Since stress is an inevitable part of life, learning stress-management is essential to living a healthy life. If you’re recovering from addiction or substance abuse, building a stress-management strategy can help you maintain sobriety and a lifestyle of wholeness.
Throughout our day-to-day lives, we all experience stress and stressors. But not all stress is “bad.” According to the Handbook of Stress and Health, “mild to moderate levels of stress, within a person’s coping range, can ultimately produce positive outcomes.” In other words, some stress can be helpful in situations when we need to complete a task, or are in a competitive activity such as sports. Feeling a bit of pressure can help us yield our optimal performance and efficiency.
But, as the Handbook explains, when stress becomes too much and “exceeds one’s coping capacity, [it] can result in threats to physical and psychological well-being.” In fact, unmanaged stress can become chronic and even lead to mind, body, and behavioral dysfunctions.
When stress becomes a threat to our well-being, it usually comes by way of these four types:
For those in recovery, learning to manage stress and situations that cause high amounts of stress is central to the healing process. It has been well-established that stress is linked to how the brain experiences addiction. The parts of the brain that regulate emotions and even chemical reactions are triggered by stress and how we cope with it.
One such response is the “fight-or-flight” response. This refers to the biochemical and physiological changes that happen in the body when an alarm response to stressors—real or imagined—goes off. When this triggers, the brain may turn to its craving or previous source of comfort, which for those in recovery are harmful substances.
The five stress-management tips below are intended to help you deal with stress that you face in your day-to-day life. Pursuing science-based and holistic treatments in professional settings can also help you analyze situations and people that trigger feelings of stress. As someone in recovery, you know that by making a plan and taking positive actions, anything is possible—even with stress!
As more research is done on the positive effects of long-term treatment, medical professionals are starting to recommend treatment times between three and six months. The results are showing significantly better outcomes. Fortunately, there are a variety of ways a person can pursue longer treatments.
Some stressors are out of our control. But some are well within our scope and can be easily avoided. This tip helps you address stress by removing it altogether. Once you begin to pay attention, you may be surprised by how easy it is to avoid recurrent stressful situations. It can be as simple as leaving 10 minutes earlier each morning so you are not stressed in traffic, or choosing to not talk to your high-maintenance friend right when you’re off work and have depleted energy. This doesn’t mean ignoring situations that actually need your attention though. The key is to plan ahead and learn how to say “no” if you’re already at maximum capacity. If you know a triggering person is going to that party, you don’t have to go. If talking about the addiction recovery process is too much to handle alone, relegate these topics for your therapy sessions. Saying “no” when you need to is one of the best strategies for successful sober living.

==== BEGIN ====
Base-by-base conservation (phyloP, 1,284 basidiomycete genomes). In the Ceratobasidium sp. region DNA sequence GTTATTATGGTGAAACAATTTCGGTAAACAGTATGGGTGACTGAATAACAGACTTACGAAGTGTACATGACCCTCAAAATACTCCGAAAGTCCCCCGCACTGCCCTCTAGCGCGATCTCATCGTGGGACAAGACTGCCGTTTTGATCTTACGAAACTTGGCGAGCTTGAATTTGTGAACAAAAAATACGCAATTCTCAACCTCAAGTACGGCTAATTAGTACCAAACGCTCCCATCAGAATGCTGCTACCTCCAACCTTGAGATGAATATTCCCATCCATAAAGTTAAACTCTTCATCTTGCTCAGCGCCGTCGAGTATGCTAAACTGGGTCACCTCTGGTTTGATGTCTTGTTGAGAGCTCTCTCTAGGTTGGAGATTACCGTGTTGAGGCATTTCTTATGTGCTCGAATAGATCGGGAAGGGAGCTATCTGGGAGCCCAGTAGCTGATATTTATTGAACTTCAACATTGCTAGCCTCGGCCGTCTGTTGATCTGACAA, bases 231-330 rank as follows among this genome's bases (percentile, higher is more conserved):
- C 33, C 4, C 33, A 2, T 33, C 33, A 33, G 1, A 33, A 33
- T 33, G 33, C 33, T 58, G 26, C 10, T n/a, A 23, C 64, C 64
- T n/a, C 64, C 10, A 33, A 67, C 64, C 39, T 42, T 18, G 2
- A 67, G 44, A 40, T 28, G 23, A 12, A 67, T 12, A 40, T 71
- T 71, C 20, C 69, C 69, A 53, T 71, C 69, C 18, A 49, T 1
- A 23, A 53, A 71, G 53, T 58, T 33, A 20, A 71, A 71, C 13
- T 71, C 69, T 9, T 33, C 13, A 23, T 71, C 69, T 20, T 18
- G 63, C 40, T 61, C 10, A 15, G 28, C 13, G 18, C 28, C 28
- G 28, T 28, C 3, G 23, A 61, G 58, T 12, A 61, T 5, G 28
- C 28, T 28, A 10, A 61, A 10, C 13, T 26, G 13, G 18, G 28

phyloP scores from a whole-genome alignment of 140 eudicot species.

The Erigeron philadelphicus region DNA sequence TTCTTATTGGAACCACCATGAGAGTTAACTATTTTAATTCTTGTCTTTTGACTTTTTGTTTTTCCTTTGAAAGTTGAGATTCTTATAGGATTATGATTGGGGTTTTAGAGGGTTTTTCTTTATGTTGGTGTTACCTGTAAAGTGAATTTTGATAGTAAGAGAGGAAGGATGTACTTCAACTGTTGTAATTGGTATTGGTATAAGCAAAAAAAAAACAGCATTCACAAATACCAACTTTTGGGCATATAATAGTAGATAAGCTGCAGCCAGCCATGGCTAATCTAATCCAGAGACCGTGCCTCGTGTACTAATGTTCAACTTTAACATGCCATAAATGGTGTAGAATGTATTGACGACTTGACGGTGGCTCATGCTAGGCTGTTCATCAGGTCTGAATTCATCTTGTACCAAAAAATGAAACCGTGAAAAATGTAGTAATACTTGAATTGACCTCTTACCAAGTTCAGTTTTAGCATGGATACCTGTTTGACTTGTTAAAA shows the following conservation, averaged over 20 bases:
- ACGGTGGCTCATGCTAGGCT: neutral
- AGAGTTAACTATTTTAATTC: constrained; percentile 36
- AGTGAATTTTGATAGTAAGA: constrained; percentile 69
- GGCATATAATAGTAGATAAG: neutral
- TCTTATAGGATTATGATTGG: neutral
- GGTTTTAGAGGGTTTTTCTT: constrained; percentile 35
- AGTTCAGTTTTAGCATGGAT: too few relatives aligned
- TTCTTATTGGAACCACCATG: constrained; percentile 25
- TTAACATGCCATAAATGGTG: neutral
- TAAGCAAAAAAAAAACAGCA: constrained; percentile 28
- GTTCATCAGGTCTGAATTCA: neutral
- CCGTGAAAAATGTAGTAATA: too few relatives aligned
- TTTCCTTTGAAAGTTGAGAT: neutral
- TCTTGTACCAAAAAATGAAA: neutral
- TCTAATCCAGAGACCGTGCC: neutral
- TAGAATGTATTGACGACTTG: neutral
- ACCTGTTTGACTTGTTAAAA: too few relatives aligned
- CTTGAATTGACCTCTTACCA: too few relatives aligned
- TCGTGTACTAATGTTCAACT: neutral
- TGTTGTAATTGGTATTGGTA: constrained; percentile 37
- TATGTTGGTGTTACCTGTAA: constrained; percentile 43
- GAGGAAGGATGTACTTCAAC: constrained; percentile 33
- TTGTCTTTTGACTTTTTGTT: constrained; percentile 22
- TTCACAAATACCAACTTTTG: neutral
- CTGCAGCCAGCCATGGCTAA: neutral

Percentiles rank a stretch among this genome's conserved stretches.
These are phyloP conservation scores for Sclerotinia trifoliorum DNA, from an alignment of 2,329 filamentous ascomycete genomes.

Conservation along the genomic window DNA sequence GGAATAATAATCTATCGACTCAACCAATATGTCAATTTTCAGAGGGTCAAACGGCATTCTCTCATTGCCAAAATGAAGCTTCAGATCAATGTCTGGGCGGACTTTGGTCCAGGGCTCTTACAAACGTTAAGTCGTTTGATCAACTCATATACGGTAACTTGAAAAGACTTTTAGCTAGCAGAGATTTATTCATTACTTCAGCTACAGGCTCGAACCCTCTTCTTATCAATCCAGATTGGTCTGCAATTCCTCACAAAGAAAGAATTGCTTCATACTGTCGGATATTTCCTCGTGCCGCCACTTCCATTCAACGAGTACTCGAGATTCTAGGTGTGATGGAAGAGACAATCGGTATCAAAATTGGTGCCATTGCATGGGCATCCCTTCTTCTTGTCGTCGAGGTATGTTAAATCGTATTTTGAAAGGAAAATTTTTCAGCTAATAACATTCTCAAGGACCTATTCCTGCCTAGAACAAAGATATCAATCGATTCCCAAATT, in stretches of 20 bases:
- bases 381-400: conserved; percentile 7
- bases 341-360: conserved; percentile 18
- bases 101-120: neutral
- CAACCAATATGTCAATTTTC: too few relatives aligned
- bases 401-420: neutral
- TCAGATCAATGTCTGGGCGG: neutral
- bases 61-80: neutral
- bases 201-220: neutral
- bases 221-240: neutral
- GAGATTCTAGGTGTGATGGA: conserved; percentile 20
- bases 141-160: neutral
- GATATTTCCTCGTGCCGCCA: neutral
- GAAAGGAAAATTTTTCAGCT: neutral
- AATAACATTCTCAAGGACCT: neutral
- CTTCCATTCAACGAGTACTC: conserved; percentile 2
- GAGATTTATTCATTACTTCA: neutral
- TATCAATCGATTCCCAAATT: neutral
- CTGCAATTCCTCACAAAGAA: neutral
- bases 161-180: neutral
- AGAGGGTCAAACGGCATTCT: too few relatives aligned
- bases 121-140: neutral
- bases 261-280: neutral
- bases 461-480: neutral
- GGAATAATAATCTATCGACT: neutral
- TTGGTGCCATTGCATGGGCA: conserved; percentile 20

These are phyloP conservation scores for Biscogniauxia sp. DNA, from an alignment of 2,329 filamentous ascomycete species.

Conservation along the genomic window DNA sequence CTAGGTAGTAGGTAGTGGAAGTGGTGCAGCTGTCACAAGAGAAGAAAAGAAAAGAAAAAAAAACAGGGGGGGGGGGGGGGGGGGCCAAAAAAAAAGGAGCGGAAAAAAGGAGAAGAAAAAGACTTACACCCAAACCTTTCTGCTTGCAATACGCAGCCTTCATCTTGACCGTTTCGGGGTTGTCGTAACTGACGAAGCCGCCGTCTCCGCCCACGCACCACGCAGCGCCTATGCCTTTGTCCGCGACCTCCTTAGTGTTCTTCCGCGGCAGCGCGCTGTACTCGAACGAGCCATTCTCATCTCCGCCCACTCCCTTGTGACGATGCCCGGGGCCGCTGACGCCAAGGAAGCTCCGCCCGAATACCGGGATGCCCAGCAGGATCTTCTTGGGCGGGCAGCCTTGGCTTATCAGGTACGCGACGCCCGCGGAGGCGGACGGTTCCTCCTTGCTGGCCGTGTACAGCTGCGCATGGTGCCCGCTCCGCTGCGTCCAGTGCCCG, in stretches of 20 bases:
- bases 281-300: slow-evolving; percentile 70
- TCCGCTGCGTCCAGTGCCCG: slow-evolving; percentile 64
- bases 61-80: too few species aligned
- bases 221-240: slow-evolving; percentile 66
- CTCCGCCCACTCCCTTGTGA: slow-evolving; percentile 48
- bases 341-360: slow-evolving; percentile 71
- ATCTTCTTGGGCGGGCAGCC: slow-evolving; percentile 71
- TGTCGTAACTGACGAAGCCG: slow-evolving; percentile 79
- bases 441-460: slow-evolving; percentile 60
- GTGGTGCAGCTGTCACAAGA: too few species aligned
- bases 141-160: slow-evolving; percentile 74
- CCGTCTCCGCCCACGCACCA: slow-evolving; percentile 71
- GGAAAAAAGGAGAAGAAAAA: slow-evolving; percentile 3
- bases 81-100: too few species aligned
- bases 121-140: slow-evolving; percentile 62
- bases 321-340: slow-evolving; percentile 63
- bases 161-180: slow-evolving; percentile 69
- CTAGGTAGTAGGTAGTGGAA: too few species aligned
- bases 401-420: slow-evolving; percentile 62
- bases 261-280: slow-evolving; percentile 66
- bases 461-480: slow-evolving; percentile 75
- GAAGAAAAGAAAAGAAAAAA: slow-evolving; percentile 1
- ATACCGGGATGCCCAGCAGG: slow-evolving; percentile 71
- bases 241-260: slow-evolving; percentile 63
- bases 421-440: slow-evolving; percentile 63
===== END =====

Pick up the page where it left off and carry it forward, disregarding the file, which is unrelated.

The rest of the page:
Never stop learning! For example, cognitive-behavior therapy (CBT) teaches you to adjust your reaction to situations, including stressful ones. If you’re feeling like your stress-cup is full or that you have repressed feelings, pursue a type of talk-therapy you haven’t tried before. When we acknowledge stressors under the surface, we can then work through different scenarios to address or remove the stress.
Dealing with relationship stress may look like pursuing couple’s therapy. If a relationship can find a healthy compromise and path of communication, stress can’t remain in the shadows for long.
There are many ways to start changing our attitudes. The goal is to reframe the problem so that it allows you to logically process stressful situations with positivity and agency. For avoiding substance use relapse, this is one of the best tools to work with.
If this is something you struggle with, dialectical-behavioral therapy (DBT) might be right for you. Talk to your treatment center about this approach, which emphasizes emotion regulation, mindfulness, stress tolerance, and interpersonal stability. DBT can help you build emotional and cognitive strength while addressing the people, places, and situations that trigger stress.
Since we know that some stressors can’t be avoided, sometimes the best strategy is the practice of letting go. With a network of support around you, acceptance of painful situations is one of the most effective ways to move forward. Such situations might include the death of a loved one or the dissolution of a marriage. A posture of letting go combined with grief management therapy can help you see the present clearly and imagine a brighter future.
Many relapses happen when a person attempts to control a situation beyond their capability. Substance abuse and addiction are not the answer to the pain. Instead, reach out to someone you can trust for help and practice the wisdom of letting go at the right time.
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